The pope solved it for him, giving him a hug.
Despite the damage the explosives did to his body, Florian said the experience actually turned him into a more positive man, who is full of goals. Pope Francis’ hug, he said, was a reminder that there’s no gain in feeling “hatred and resentment,” and that overcoming these feelings is what will allow him to transcend.
According to local authorities, an estimated two million people so far have welcomed Pope Francis along the nine-mile pope-mobile route to the residence he’s staying in while in Colombia.
On Thursday morning, addressing civil authorities, the pope said that the more demanding the path towards peace, “the greater must be our efforts to acknowledge each other, to heal wounds, to build bridges, to strengthen relationships and support one another.”
As he often does in such speeches when abroad, he also praised the country’s natural beauty, in this case signaling that “its bountiful nature not only inspires admiration for its beauty, but also requires careful respect for its biodiversity.”
During his address, the pope also said that citizens have to be valued according to their freedom, and protected by a stable order.
“It’s not the law of the most powerful, but rather the power of the law, approved by all, that regulates peaceful coexistence,” Pope Francis said, adding that just as laws are needed that can ensure harmony and help overcome conflicts, there also are laws required not because they respond to a pragmatic need to order society.
These laws, he said, “form the desire to resolve the structural causes of poverty that lead to exclusion and violence. Only in this way can there be healing of the sickness that brings fragility and lack of dignity to society, leaving it always vulnerable to new crises.”
Francis encouraged the Colombian leadership to “look at all those who today are excluded and marginalized,” those who “a majority of society sees as having no value and are cast aside.
“Everyone is needed in the work of creating and shaping society,” he said.
Speaking about the Church in Colombia, the pontiff said that he’s conscious that the principle of the Gospels make up part of the social fabric and thus can contribute to the growth of the country, particularly “sacrosanct respect for human life, above all for the weakest and most defenseless, is a cornerstone in the formation of a society free from violence,” and the family, “envisioned by God to be the fruit of spousal love.”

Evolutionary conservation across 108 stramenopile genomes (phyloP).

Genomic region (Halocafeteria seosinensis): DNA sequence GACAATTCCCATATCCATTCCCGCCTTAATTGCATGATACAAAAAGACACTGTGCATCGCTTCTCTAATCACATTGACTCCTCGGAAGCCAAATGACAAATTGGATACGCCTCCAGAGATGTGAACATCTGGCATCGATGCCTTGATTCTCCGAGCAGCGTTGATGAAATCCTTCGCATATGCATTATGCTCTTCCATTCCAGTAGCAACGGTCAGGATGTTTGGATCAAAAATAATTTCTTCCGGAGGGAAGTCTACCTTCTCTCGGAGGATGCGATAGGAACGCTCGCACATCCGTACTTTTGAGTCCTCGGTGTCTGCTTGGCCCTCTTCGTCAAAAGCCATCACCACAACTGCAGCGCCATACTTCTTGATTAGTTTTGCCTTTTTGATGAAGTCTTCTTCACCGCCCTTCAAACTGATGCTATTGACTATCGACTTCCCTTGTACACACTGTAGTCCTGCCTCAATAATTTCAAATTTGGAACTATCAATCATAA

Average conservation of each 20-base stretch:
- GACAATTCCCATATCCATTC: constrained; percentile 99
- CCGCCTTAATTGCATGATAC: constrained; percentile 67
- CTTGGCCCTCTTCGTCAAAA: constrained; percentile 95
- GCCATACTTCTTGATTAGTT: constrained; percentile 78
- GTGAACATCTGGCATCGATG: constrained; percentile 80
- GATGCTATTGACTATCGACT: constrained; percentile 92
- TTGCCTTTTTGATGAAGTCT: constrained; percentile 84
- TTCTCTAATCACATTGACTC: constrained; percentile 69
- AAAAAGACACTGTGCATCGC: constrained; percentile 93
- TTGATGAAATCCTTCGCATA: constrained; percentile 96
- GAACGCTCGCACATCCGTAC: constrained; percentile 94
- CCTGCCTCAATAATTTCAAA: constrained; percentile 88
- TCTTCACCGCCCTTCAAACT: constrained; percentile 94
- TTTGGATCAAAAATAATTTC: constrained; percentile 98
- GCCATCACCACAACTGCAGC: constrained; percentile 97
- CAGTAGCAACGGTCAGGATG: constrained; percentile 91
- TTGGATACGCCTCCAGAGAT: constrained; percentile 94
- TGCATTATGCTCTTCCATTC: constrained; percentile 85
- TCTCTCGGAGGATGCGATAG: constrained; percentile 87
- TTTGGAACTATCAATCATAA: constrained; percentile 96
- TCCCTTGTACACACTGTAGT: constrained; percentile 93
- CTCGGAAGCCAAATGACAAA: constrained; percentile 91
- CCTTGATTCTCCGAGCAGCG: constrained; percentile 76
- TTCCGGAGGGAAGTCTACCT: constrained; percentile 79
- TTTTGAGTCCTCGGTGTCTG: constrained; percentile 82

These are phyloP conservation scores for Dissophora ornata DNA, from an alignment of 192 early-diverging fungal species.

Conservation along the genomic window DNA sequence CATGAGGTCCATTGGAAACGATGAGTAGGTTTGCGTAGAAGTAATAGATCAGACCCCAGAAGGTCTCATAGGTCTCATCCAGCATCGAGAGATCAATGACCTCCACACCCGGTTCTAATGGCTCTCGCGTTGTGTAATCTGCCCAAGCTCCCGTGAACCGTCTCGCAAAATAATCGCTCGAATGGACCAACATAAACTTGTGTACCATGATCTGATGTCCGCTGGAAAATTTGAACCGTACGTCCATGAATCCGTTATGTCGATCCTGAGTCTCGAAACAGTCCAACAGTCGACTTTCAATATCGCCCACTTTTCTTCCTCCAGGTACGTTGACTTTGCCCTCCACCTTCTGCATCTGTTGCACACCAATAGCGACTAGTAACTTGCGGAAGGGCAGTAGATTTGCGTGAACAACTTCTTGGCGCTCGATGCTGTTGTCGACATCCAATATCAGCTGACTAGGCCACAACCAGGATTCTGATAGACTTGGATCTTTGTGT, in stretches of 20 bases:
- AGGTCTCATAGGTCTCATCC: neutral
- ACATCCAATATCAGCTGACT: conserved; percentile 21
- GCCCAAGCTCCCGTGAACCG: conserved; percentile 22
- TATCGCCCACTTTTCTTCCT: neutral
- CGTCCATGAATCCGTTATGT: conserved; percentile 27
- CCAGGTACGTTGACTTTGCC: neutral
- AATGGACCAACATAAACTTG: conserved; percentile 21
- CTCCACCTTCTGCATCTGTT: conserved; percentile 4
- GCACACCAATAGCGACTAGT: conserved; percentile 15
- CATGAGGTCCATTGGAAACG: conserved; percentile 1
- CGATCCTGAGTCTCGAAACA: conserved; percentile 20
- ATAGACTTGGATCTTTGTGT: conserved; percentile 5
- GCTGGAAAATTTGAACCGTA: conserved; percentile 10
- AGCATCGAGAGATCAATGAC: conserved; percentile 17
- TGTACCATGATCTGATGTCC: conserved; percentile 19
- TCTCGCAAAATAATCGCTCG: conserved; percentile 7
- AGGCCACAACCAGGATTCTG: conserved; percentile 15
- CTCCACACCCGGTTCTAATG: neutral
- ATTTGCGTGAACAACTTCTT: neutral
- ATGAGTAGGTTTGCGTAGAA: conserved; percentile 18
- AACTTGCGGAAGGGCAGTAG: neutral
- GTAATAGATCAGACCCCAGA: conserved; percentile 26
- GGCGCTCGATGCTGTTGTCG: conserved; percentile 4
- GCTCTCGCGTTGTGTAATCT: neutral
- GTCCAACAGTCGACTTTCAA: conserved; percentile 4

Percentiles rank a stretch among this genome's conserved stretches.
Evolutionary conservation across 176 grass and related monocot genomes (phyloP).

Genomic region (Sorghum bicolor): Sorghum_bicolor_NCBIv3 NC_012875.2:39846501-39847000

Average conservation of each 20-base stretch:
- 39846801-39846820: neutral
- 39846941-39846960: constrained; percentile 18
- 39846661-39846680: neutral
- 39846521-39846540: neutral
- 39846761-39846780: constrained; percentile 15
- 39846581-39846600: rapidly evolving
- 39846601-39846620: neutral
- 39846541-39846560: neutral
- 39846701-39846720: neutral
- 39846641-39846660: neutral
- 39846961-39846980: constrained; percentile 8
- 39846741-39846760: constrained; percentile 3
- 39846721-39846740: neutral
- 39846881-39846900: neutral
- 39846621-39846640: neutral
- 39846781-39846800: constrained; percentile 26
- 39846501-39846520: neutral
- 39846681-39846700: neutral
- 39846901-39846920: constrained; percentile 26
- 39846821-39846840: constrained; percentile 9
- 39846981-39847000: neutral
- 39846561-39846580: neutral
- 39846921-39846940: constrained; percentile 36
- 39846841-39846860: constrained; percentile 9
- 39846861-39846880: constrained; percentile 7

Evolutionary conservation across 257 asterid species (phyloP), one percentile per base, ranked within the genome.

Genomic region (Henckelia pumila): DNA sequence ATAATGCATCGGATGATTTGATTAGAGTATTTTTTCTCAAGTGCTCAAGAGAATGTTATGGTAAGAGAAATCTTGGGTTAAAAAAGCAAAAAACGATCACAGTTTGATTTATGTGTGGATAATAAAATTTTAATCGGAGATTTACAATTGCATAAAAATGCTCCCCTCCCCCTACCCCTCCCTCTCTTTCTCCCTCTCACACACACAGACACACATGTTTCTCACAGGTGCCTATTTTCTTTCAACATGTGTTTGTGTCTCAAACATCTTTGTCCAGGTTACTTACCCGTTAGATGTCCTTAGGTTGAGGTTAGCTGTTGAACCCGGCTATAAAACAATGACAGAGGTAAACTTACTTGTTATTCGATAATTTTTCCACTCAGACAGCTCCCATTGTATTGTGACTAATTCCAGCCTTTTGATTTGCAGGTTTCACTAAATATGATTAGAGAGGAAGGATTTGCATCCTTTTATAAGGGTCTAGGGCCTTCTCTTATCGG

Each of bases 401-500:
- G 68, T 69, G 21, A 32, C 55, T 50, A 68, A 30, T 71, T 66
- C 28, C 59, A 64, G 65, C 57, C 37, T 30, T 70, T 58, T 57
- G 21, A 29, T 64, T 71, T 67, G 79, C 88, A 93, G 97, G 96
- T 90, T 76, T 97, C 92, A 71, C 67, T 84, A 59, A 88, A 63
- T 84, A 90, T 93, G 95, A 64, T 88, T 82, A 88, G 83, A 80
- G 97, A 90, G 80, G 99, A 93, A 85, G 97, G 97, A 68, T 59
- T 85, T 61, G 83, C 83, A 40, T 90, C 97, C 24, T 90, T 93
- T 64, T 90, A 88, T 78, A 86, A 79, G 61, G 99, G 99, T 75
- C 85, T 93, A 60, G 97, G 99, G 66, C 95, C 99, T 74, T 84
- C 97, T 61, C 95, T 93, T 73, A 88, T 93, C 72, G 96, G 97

Look at those who suffer in the eyes, the pope said, because “they, who cry out from their shackles, really understand the words of the one who died on the cross.”
Pope Francis closed his remarks lamenting that in Colombia, there has been too much hatred and vengeance.
“We do not want any type of violence whatsoever to restrict or destroy one more life,” he said. “I have wanted to come here to tell you that you are not alone, that there are many of us who accompany you in taking this step; this visit intends to offer you an incentive, a contribution that in some way paves the path to reconciliation and peace.”
As he was walking to the stage where he delivered his remarks, Pope Francis was flanked by Santos and first lady Maria Clemencia Rodriguez. Along the way, the pontiff was stopped several times by children, some of them with Down syndrome, who handed him a small cross and other gifts.
He also took the time to greet a group of children with disabilities, who enjoyed VIP seating at the event. A group of several hundred children wearing white hoodies with words such as “reconciliation,” “solidarity,” “hope” and “peace.”
Before Pope Francis, Santos delivered his own speech, in which he thanked the pope for reminding Colombians that the return of the prodigal son in the Bible has to be celebrated, not because of his acts, but “because he had been lost and was found.
“Thank you, Your Holiness, for bringing us the live fountain of faith, the message of he who said: we don’t have to forgive seven times, but seventy times seven,” Santos said.